Articles

AMD & NVIDIA GPU VR Performance: Space Pirate Trainer

Author:Kyle Bennett

Date: Tuesday , September 20, 2016

Do you remember playing Galaga? Space Pirate Trainer is a VR game that puts you into an arcade shooter, except as you might have guessed, gameplay is a bit more involved. So how do all the latest GPUs from AMD and NVIDIA hold up to SPT abuse? We wore our arms out, and even knocked a picture off the wall to find out.

What is Space Pirate Trainer?

Space Pirate Trainer is a Unity Engine VR game developed by a company from Belgium named I-Illusions. I-Illusions promises to bring us "fresh and creative experiences." While we could argue the "freshness" of a 1980s style shoot'em up arcade game that most conjures up memories of Galaga and Galaxian in my mind, there is no doubt that it is an immersive experience that will draw you in. Galaga when leveraged by the HTC Vive in 2016 is a tremendously different experience than it was in 1981 on a CRT mounted inside a stand-up arcade cabinet.

Remember those awesome 80s arcade cabinets? Imagine if those were immersive. Space Pirate Trainer puts you inside the arcade game - fighting off relentless waves of droids with all the weapons and gadgets a Space Pirate would ever need. You had better dodge some of those incoming lasers though, since just using your shields won't get you in the top rankings!

Space Pirate Trainer was one of the first VR games that I actually bought. Honestly, I did not like it that much at first because I bought it without looking into what it actually was. I saw the spaceship in some of the first videos and assumed I would be flying it, but I was incorrect. When I discovered this I soured a bit and put it at the bottom of my list. Last week, Space Pirate Trainer came out of Early Access and officially into Beta status. Going back and starting to replay SPT, I had a much better experience my second time around. SPT and Raw Data are probably the two VR games I have played that make the most of a large room scale setting for HTC Vive usage. Playing SPT gets immersive quickly as it requires you to actively defend yourself and obviously attack. You will be dodging, ducking, and doing a hell of a lot of sidestepping (quickly) and it is easy to work up a sweat quickly. My room scale setup is about 3m x 1.8m, and I think it would be tough to play actively in a smaller space. I did get a chance to knock one of the pictures off the wall in my office spinning around to make a shot on a drone.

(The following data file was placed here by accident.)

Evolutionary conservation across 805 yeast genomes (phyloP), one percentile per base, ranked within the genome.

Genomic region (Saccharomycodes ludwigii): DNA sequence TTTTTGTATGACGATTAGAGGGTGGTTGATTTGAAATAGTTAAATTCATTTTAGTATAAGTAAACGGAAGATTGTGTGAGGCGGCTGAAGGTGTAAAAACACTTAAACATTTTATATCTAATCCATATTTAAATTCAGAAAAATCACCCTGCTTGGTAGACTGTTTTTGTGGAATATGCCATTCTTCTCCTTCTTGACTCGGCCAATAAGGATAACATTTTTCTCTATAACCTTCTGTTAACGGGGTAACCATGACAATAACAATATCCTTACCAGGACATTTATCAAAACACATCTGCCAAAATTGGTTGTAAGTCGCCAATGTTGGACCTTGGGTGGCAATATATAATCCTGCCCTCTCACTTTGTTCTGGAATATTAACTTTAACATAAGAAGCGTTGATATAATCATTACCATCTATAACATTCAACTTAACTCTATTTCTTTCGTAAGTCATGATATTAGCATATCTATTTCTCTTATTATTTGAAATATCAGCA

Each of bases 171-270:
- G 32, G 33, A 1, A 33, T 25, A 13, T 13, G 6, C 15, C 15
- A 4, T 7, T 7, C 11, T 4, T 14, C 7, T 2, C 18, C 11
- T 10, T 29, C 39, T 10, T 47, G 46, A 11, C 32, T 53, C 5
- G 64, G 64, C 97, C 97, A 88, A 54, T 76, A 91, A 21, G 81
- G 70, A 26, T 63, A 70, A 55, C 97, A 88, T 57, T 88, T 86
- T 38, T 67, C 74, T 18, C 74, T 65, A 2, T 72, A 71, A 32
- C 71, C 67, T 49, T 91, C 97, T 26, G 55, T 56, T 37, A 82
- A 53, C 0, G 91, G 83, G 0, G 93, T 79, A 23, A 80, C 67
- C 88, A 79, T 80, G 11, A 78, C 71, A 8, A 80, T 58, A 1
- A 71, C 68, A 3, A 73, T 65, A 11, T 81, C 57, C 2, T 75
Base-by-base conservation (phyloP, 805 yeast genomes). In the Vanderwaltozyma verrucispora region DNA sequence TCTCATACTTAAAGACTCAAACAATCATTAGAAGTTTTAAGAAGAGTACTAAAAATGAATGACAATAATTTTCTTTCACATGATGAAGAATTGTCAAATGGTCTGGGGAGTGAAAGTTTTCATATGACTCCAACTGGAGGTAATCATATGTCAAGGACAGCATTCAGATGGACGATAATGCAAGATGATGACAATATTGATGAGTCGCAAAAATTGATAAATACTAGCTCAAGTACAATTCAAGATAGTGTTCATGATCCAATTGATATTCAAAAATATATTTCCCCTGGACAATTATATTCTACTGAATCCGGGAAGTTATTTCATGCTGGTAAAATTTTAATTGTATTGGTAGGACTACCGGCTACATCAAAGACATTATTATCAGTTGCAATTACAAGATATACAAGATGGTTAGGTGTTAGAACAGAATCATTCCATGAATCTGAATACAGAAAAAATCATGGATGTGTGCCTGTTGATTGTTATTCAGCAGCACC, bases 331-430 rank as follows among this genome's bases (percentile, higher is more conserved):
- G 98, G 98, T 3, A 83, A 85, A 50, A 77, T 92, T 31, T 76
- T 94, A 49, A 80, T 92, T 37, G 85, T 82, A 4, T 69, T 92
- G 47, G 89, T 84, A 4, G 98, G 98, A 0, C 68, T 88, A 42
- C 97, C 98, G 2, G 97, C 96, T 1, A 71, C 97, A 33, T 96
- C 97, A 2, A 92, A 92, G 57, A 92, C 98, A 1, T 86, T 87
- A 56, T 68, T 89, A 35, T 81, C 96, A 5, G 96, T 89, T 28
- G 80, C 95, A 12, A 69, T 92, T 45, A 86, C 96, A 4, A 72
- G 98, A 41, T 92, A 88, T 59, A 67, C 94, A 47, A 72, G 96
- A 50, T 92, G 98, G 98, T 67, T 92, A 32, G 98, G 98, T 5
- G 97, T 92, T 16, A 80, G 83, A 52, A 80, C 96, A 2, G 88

Its Beta update is a fairly large expansion with new weapons, enemies, power-ups, and game modes. There were performance updates as well, although there is no specific information about those.

One of the big things that caught our eye about the update was the addition of SuperSampling and AntiAliasing options included. We will be using these in our review here today.

It should be noted that the music during the game is likely not everyone's cup of tea, but can be turned off while in-game.

SPT is as addictive as it is immersive. I found myself wanting to go back in and beat "just one more level" even though I knew I had data to analyze and graph, as well as write up this review. I am glad I gave SPT a second chance simply for the sake of VR gaming. SPT is worth the $15 it costs and goes a good ways towards making that $800 Vive system worth just that much more. I would guess that we will see a lot more added to the game as it moves towards its official launch as well. You will quickly forget about not being able to fly the svelte spaceship you are standing in front of defending as you will be totally focused on saving your own ass and getting onto the leaderboard.